Box the Compass 1937
by Tony Towndrow PWSTS 1937
"Box the compass backwards from South East by East, a Quarter East". Before you shipped out from the Prince of Wales Sea Training Hostel you would know how to 'box the compass' both backwards and forwards. (Never mind that when you actually get to steer a ship, you find that they use degrees, not compass points).
You would also know that 'shell, shave, bush, pin and crown, arse, swallow and score' were all parts of a block, of Block and Tackle fame.
You learnt how to use a palm and needle, and the little trick of cutting out a round bottom for the sea bag that you use when you left the hostel.
Mainly though, you learnt discipline. When a boy, often younger than yourself, told you to keep scrubbing the deck until he told you to swab off; you kept scrubbing or felt his ropes end on your rear end.
Having been a Sea Scout for several years, I expected the six month tour at Limehouse to be a cake-walk. Its wasn't!
The school, or hostel as it was then called, was located in the heart of the dock area, and we would be marched down to the docks by Mr Painter and Mr Frost (two of our instructors) to receive rowing and boat handling instructions, using two ship's lifeboats. We were always glad to get to the docks and then to get back home afterwards, as the area that we marched was not the choicest.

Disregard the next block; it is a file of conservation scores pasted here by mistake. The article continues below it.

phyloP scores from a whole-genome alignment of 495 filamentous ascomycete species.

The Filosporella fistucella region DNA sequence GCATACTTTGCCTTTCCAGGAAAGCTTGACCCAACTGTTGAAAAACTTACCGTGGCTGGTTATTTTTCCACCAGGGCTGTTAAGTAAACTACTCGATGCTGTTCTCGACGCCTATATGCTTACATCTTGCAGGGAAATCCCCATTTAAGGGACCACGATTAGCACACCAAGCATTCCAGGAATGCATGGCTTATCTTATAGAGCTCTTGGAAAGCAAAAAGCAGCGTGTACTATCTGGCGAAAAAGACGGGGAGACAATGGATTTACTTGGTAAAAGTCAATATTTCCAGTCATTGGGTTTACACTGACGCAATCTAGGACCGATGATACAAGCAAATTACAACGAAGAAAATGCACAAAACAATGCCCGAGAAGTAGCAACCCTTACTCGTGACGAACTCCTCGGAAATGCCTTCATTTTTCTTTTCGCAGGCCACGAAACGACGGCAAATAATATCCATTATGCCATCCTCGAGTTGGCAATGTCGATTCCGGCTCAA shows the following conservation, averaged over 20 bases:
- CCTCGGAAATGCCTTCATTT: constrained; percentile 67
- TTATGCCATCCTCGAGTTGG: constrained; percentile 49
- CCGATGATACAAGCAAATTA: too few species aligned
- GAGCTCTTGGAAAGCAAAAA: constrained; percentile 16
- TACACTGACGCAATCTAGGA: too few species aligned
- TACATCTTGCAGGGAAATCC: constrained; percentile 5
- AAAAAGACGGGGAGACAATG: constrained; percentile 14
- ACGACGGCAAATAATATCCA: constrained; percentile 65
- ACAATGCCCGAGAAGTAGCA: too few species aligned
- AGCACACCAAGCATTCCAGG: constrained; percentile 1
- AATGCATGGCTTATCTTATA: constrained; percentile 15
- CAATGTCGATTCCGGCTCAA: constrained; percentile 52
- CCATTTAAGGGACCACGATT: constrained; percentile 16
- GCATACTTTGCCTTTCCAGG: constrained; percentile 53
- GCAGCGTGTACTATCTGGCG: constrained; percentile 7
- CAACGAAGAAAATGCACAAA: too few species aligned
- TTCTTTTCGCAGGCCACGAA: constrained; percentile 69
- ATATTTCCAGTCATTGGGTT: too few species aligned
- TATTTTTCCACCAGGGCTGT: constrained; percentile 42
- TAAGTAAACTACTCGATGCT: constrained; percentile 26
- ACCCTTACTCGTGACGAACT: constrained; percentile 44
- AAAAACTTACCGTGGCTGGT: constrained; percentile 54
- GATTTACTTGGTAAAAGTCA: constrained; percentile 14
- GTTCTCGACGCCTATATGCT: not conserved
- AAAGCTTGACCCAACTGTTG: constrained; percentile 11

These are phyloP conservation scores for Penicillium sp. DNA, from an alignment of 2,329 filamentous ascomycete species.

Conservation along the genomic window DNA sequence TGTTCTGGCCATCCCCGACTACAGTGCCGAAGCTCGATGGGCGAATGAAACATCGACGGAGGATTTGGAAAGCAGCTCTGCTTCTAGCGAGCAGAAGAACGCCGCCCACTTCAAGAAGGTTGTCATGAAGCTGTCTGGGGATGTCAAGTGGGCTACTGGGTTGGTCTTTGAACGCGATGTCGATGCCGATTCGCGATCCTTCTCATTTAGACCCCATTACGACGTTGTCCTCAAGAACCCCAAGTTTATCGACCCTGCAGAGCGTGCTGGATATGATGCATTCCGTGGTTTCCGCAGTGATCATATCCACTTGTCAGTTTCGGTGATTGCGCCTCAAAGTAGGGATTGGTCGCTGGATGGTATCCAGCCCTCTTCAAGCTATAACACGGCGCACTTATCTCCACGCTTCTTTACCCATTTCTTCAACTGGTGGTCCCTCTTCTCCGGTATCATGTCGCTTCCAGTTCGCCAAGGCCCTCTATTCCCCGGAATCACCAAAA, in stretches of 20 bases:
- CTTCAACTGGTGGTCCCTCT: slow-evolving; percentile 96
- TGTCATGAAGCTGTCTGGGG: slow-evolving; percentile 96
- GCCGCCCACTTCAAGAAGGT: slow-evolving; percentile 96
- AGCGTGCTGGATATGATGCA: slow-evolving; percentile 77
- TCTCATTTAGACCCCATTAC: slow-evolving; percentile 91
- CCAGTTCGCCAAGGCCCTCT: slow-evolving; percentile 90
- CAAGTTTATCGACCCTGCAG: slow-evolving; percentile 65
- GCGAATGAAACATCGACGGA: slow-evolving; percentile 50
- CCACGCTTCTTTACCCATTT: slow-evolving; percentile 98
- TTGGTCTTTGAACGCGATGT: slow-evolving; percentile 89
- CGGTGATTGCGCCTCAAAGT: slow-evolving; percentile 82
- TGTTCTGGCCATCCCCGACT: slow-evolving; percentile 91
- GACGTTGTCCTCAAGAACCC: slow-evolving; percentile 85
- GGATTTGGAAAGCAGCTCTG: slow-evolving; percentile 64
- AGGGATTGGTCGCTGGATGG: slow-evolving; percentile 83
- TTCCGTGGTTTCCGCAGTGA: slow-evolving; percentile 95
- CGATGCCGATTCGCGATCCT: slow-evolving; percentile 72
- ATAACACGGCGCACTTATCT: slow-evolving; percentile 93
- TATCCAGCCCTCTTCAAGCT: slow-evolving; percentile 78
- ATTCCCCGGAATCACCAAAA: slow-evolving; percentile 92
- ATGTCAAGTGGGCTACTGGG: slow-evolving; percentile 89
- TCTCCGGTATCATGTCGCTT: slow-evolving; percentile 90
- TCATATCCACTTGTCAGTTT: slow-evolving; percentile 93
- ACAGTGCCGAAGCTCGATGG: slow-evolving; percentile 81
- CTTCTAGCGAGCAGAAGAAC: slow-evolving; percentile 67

Swimming practise was held in our own indoor pool, and was probably the first and only times that we swam in the buff.
Our parade ground had a fully rigged mast (and topmast), and part of our exercising would be to go 'up and over'. Up the ratlines on one side, and down the other, with no dilly-dallying on the way.
We had around 50 boys and were divided into two watches, with Mr Painter heading up one and Mr Frost the other. I believe they both were daytime instructors only, going home at night. Mr Elgar was the resident instructor, living at the hostel. I recall a Matron and a Chief Officer who also lived elsewhere and came in daily.
Weekends were free for our own individual activity, and I was able to go home occasionally as I lived in Barnes, a number 9 bus ride away.
We used to say that we had more Scots than English and more Irish than Scots, so obviously most of the boys stayed at the Hostel over the weekends.
There was considerable completion between the two watches, and also in each watch, in trying to gradate from deck scrubbing and toilet cleaning to Petty Officer and Chief Petty Officer.
Maybe we didn't really need to be able to box the compass, or know all the parts of a block, but when we left the hostel we were very well trained for the life ahead of us and the powers that be had no trouble finding berths for us.